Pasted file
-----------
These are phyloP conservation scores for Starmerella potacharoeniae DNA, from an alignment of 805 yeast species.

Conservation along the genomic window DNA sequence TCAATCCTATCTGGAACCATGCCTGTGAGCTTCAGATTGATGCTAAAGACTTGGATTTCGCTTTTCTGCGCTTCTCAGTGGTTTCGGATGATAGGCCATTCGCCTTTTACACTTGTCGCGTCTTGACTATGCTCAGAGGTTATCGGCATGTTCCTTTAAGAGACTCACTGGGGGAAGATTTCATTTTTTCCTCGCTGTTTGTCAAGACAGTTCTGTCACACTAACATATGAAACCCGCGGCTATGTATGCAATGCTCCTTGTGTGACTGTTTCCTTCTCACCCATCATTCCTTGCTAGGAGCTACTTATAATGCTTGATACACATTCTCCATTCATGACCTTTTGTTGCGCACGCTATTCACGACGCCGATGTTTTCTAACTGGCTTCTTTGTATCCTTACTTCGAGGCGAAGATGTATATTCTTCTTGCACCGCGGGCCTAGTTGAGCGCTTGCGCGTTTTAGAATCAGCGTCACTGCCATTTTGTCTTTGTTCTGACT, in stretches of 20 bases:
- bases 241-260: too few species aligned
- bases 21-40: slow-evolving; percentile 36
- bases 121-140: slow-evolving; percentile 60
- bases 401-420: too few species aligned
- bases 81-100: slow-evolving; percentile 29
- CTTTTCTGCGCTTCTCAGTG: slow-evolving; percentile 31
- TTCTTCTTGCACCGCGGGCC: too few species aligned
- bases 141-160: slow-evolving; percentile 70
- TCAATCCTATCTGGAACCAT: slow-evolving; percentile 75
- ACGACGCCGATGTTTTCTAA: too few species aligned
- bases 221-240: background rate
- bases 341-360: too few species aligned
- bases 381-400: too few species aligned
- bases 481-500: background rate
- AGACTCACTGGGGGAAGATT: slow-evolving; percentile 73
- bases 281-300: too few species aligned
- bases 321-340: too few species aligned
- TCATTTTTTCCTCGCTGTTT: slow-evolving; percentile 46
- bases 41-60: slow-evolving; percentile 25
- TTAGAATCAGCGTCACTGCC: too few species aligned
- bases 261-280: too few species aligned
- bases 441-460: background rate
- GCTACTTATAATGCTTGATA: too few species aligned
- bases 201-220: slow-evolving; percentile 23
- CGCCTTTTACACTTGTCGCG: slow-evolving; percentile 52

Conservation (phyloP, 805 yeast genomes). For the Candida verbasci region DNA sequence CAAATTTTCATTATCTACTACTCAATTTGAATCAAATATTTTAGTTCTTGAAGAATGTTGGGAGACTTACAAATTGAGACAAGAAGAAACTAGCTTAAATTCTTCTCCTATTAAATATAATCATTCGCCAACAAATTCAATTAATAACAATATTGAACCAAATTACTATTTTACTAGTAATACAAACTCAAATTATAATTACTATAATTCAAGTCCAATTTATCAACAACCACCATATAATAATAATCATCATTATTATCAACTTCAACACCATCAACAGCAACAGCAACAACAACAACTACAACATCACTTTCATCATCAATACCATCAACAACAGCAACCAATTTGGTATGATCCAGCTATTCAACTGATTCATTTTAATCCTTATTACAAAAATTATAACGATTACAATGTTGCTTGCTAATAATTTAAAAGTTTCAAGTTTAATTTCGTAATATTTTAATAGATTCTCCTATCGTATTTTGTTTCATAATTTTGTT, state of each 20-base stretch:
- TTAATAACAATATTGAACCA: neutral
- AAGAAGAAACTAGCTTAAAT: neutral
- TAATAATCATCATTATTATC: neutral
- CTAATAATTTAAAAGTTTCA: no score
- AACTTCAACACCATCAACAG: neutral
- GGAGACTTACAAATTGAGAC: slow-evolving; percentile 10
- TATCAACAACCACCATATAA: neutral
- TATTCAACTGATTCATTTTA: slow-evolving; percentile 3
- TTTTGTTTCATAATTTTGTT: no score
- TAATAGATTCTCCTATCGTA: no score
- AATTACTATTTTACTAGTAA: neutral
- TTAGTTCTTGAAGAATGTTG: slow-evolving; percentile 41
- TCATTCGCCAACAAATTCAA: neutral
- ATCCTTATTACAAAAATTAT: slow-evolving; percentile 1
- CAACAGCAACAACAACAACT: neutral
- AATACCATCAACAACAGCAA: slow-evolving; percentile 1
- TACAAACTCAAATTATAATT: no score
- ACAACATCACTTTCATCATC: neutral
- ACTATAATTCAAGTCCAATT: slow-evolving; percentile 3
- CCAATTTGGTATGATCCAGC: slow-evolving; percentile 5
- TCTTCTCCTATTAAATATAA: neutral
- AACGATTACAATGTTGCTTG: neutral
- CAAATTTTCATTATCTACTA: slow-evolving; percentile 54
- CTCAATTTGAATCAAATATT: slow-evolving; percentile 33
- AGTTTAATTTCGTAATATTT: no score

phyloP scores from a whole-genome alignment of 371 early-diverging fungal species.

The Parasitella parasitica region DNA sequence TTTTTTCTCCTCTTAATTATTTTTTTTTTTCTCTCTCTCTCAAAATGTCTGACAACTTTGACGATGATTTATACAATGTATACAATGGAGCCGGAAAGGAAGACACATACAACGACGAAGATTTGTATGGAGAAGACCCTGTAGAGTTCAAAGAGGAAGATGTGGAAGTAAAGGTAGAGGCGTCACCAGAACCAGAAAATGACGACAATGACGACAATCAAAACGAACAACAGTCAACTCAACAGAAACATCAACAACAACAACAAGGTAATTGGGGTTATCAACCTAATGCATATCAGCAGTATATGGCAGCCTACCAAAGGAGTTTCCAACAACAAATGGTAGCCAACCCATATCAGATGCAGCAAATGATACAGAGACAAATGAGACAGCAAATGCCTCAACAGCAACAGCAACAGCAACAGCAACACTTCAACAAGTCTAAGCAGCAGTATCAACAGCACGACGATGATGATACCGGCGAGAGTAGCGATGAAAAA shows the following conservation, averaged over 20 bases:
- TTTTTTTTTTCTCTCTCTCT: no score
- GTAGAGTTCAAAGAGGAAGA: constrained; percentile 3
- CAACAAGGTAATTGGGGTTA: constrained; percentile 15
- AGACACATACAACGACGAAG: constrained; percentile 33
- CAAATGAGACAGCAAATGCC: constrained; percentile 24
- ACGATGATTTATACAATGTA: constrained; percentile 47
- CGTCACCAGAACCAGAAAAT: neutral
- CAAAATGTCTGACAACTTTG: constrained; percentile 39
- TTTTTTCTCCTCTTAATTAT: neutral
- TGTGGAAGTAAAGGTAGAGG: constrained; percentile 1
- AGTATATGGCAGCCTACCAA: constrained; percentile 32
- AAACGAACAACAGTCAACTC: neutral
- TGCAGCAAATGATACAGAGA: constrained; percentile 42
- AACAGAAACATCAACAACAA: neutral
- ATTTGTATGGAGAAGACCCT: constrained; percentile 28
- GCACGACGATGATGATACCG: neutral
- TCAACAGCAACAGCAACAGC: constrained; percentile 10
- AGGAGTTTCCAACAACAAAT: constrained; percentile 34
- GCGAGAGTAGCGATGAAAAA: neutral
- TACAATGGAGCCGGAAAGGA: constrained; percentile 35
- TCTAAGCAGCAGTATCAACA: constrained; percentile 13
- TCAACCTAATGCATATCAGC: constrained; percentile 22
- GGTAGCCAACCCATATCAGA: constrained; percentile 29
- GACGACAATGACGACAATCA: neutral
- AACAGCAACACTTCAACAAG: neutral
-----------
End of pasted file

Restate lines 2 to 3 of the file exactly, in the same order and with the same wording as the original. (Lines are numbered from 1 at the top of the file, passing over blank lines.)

Conservation along the genomic window DNA sequence TCAATCCTATCTGGAACCATGCCTGTGAGCTTCAGATTGATGCTAAAGACTTGGATTTCGCTTTTCTGCGCTTCTCAGTGGTTTCGGATGATAGGCCATTCGCCTTTTACACTTGTCGCGTCTTGACTATGCTCAGAGGTTATCGGCATGTTCCTTTAAGAGACTCACTGGGGGAAGATTTCATTTTTTCCTCGCTGTTTGTCAAGACAGTTCTGTCACACTAACATATGAAACCCGCGGCTATGTATGCAATGCTCCTTGTGTGACTGTTTCCTTCTCACCCATCATTCCTTGCTAGGAGCTACTTATAATGCTTGATACACATTCTCCATTCATGACCTTTTGTTGCGCACGCTATTCACGACGCCGATGTTTTCTAACTGGCTTCTTTGTATCCTTACTTCGAGGCGAAGATGTATATTCTTCTTGCACCGCGGGCCTAGTTGAGCGCTTGCGCGTTTTAGAATCAGCGTCACTGCCATTTTGTCTTTGTTCTGACT, in stretches of 20 bases:
- bases 241-260: too few species aligned